Some people need killing: a memoir of murder in my country

Read Some People Need Killing: A Memoir of Murder in My Country by Patricia Evangelista
Journalist Patricia Evangelista came of age in the aftermath of a street revolution that forged a new future for the Philippines. Three decades later, in the face of mounting inequality, the nation discovered the fragility of its democratic institutions under the regime of strongman Rodrigo Duterte. Some People Need Killing is Evangelista’s meticulously reported and deeply human chronicle of the Philippines’ drug war. For six years, Evangelista chronicled the killings carried out by police and vigilantes in the name of Duterte’s war on drugs—a war that has led to the slaughter of thousands—immersing herself in the world of killers and survivors and capturing the atmosphere of fear created when an elected president decides that some lives are worth less than others.

Around the world: Philippines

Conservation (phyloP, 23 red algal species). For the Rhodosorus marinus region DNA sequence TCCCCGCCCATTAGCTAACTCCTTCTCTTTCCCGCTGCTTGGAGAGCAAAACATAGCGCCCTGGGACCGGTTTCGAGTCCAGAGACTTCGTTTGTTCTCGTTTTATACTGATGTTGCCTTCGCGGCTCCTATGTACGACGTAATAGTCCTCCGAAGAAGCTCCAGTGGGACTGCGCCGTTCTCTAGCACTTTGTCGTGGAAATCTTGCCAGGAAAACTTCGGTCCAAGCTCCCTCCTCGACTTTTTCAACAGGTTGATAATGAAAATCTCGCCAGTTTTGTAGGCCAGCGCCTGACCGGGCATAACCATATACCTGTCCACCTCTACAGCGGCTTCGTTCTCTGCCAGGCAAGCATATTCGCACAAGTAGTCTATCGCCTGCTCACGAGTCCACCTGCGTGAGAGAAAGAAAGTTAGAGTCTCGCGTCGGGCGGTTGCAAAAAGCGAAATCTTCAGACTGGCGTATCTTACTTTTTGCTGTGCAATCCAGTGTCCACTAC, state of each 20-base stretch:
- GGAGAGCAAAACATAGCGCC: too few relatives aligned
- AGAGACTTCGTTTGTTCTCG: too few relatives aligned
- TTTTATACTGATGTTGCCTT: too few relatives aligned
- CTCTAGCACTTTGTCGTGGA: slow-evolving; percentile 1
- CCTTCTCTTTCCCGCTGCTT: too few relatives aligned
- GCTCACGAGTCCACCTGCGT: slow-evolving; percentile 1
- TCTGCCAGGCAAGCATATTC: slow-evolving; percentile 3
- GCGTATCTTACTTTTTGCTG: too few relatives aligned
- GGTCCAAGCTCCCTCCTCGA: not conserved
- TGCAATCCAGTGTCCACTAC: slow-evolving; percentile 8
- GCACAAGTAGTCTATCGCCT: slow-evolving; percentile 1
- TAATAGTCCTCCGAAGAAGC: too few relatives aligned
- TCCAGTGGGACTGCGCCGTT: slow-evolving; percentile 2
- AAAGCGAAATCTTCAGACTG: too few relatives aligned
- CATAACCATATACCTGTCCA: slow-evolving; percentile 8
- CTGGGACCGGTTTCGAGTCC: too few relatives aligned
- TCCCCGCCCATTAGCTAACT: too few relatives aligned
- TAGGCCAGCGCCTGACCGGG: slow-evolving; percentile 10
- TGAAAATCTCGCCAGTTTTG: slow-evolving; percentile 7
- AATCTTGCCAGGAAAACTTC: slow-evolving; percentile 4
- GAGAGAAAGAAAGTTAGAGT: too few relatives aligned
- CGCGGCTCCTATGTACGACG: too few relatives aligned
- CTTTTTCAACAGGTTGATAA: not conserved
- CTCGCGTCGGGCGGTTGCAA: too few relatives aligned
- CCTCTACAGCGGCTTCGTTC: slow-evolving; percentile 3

Are you wondering why I read a 500-page book on government-sanctioned murder in the Philippines?

Me too.

Here, Patricia Evangelista tells us about her story as a journalist covering crime scenes. She weaves it with President Rodrigo Duterte’s war on drugs. The man said a dealer or addict didn’t deserve to live. Then, his militias started executing dealers. And then addicts. And then people who had smoked weed once. And then children who had been at the wrong place at the wrong time.

The entire country has to deal with that in one way or another, so they bend their minds and convince themselves this is probably what they want.

This book was incredibly well-written, with impressive pacing between the horrors of the daily murders, Evangelista’s life as a relatively famous Filipina, the rise and dictatorship of Duterte, and the mental gymnastics Filipino people have to perform to justify everything happening around them, whatever « side » they are on.


Commentaire / Comment